Muscle and Liver Insulin Resistance Indexes Derived From the Oral Glucose Tolerance Test

  1. Muhammad A. Abdul-Ghani, MD, PHD,
  2. Masafumi Matsuda, MD,
  3. Bogdan Balas, MD and
  4. Ralph A. DeFronzo, MD
  1. From the Division of Diabetes, University of Texas Health Science Center at San Antonio, San Antonio, Texas
  1. Address correspondence and reprint requests to Ralph A. DeFronzo, MD, Diabetes Division, University of Texas Health Science Center, 7703 Floyd Curl Dr., MS 7886, San Antonio, TX 78229. E-mail: albarado{at}uthscsa.edu

Abstract

OBJECTIVE—To derive indexes for muscle and hepatic insulin sensitivity from the measurement of plasma glucose and insulin concentrations during an oral glucose tolerance test (OGTT).

RESEARCH DESIGN AND METHODS—A total of 155 subjects of Mexican-American origin (58 male and 97 female, aged 18–70 years, BMI 20–65 kg/m2) with normal glucose tolerance (n = 100) or impaired glucose tolerance (n = 55) were studied. Each subject received a 75-g OGTT and a euglycemic insulin clamp in combination with tritiated glucose. The OGTT-derived indexes of muscle and hepatic insulin sensitivity were compared with hepatic and muscle insulin sensitivity, which was directly measured with the insulin clamp, by correlation analysis.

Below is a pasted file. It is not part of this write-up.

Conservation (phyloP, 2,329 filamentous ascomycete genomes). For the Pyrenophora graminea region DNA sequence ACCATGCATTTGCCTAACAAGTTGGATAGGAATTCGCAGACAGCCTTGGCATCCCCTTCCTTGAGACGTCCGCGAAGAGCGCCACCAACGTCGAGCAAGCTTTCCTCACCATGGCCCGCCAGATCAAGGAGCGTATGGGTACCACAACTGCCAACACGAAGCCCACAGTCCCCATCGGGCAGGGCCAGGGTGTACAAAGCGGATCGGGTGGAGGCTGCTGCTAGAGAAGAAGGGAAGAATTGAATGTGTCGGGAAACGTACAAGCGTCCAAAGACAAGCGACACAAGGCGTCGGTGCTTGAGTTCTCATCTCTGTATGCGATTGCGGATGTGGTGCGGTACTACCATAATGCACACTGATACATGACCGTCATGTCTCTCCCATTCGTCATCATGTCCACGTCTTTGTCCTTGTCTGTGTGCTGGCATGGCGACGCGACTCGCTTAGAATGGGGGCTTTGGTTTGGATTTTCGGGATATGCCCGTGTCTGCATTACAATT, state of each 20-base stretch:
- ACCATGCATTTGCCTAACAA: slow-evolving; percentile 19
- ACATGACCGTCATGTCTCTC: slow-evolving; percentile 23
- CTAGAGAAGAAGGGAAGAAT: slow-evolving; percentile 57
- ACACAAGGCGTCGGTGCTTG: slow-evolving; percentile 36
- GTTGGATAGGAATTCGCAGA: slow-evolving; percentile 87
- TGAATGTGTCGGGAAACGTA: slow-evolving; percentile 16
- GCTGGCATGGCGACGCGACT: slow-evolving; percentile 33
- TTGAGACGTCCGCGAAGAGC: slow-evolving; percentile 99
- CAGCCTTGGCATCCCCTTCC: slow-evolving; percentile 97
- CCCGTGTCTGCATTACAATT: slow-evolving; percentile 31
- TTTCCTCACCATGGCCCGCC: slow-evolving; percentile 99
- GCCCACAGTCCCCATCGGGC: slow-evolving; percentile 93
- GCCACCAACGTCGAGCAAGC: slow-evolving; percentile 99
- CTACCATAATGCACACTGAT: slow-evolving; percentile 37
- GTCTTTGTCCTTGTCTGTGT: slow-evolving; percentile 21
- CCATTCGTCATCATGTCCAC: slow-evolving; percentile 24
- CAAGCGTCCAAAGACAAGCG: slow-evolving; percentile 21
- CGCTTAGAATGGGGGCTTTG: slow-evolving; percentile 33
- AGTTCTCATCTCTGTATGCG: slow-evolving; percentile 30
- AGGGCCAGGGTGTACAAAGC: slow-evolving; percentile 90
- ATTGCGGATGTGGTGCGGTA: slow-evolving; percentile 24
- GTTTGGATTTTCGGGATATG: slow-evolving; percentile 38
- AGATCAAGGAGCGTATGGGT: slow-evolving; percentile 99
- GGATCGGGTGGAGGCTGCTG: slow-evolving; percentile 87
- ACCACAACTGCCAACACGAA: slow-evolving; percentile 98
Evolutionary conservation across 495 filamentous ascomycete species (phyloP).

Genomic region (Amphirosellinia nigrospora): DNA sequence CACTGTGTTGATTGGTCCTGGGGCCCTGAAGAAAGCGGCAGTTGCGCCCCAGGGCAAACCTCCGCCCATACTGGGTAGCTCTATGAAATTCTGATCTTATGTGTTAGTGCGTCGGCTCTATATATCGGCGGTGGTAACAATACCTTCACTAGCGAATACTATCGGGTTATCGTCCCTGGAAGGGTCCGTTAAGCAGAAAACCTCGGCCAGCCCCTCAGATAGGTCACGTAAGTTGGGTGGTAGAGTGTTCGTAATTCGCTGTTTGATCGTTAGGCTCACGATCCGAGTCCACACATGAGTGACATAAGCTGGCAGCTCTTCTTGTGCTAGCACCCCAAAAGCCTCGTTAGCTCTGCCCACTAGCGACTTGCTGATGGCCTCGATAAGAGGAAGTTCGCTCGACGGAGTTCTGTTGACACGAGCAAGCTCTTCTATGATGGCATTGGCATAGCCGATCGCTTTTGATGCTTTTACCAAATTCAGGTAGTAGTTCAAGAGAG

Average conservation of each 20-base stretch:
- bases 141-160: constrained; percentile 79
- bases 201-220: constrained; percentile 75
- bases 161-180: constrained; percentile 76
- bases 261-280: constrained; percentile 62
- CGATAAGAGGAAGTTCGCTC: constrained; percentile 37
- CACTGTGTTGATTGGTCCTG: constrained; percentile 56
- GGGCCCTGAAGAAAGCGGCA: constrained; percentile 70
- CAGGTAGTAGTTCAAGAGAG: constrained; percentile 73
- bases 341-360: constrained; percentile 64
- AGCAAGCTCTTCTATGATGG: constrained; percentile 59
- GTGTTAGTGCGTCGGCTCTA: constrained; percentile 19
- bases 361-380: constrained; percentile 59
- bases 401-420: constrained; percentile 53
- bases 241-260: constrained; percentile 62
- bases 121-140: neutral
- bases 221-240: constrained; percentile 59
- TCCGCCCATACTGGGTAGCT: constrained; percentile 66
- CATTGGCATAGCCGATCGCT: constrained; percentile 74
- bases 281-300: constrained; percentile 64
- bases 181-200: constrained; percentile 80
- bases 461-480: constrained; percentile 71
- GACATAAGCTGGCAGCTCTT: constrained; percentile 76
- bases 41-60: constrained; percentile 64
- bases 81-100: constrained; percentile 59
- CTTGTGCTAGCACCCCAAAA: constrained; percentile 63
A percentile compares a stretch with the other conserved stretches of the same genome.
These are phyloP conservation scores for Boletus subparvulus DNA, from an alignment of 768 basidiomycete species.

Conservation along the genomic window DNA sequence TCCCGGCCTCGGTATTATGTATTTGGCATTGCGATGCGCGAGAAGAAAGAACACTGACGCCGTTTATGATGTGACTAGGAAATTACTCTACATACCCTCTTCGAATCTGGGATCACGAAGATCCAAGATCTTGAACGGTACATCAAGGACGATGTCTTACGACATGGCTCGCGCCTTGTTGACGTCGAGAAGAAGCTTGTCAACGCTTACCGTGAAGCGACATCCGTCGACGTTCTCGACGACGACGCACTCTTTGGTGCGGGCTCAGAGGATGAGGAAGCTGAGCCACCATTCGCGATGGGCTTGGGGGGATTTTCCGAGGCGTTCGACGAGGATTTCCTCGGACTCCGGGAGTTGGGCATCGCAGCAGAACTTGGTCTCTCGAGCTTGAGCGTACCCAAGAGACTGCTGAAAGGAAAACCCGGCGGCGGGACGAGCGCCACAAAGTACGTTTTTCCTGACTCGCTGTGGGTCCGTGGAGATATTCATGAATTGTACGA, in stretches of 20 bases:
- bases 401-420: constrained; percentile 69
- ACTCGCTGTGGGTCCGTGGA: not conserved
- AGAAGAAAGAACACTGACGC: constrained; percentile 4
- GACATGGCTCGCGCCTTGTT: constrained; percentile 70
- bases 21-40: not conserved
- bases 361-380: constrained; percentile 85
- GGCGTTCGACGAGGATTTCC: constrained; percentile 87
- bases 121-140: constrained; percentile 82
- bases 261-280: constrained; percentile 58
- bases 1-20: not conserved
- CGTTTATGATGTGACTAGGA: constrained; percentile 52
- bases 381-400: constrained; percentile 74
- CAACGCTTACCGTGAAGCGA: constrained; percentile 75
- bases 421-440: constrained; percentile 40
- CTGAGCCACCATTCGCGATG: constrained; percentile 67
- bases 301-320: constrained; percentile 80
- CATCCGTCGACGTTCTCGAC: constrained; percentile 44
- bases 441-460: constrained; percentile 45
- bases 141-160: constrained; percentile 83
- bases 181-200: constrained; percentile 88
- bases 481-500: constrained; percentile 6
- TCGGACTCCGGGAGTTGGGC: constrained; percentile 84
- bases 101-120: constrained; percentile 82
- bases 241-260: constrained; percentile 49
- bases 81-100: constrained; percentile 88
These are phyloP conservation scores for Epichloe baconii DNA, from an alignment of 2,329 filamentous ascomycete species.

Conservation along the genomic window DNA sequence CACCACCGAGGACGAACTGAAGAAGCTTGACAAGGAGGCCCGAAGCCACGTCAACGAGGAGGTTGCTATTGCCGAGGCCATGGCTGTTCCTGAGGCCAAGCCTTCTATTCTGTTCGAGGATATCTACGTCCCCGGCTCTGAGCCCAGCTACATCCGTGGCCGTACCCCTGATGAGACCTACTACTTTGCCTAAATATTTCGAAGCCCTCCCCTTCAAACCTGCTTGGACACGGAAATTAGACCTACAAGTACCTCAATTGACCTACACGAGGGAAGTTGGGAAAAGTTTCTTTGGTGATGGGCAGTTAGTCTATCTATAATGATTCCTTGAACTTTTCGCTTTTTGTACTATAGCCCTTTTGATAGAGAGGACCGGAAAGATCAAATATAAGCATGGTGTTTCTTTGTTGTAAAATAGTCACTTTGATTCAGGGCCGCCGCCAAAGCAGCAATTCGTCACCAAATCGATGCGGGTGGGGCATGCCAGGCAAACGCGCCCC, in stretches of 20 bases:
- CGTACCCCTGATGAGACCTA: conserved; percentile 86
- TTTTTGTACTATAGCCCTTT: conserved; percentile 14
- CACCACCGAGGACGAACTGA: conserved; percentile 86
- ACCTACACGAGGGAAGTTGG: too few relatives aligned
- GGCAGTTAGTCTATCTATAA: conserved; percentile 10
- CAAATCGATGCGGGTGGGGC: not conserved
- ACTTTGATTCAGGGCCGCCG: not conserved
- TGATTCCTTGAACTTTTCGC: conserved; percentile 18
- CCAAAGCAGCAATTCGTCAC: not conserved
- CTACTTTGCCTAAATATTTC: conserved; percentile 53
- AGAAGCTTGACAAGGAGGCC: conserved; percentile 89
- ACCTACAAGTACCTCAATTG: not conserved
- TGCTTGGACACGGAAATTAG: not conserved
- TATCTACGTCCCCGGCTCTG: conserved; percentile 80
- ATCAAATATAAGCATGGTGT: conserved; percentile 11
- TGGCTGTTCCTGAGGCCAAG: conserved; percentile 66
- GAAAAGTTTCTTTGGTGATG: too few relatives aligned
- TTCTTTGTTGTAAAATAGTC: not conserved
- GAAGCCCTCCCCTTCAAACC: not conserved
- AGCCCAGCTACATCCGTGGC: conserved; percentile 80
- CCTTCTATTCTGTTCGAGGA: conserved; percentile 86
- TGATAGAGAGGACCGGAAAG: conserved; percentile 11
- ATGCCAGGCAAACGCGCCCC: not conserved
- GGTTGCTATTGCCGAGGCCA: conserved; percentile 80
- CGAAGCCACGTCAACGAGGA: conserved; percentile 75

RESULTS—The product of total area under curve (AUC) for glucose and insulin during the first 30 min of the OGTT (glucose0–30[AUC] × insulin0–30[AUC]) strongly correlated with the hepatic insulin resistance index (fasting plasma insulin × basal endogenous glucose production) (r = 0.64, P < 0.0001). The rate of decay of plasma glucose concentration from its peak value to its nadir during the OGTT divided by the mean plasma insulin concentration (dG/dt ÷ I) strongly correlated with muscle insulin sensitivity measured with the insulin clamp (P = 0.78, P < 0.0001).

CONCLUSIONS—Novel estimates for hepatic and muscle insulin resistance from OGTT data are presented for quantitation of insulin sensitivity in nondiabetic subjects.

Footnotes

  • A table elsewhere in this issue shows conventional and Système International (SI) units and conversion factors for many substances.

    The costs of publication of this article were defrayed in part by the payment of page charges. This article must therefore be hereby marked “advertisement” in accordance with 18 U.S.C. Section 1734 solely to indicate this fact.

    • Accepted October 13, 2006.
    • Received June 19, 2006.
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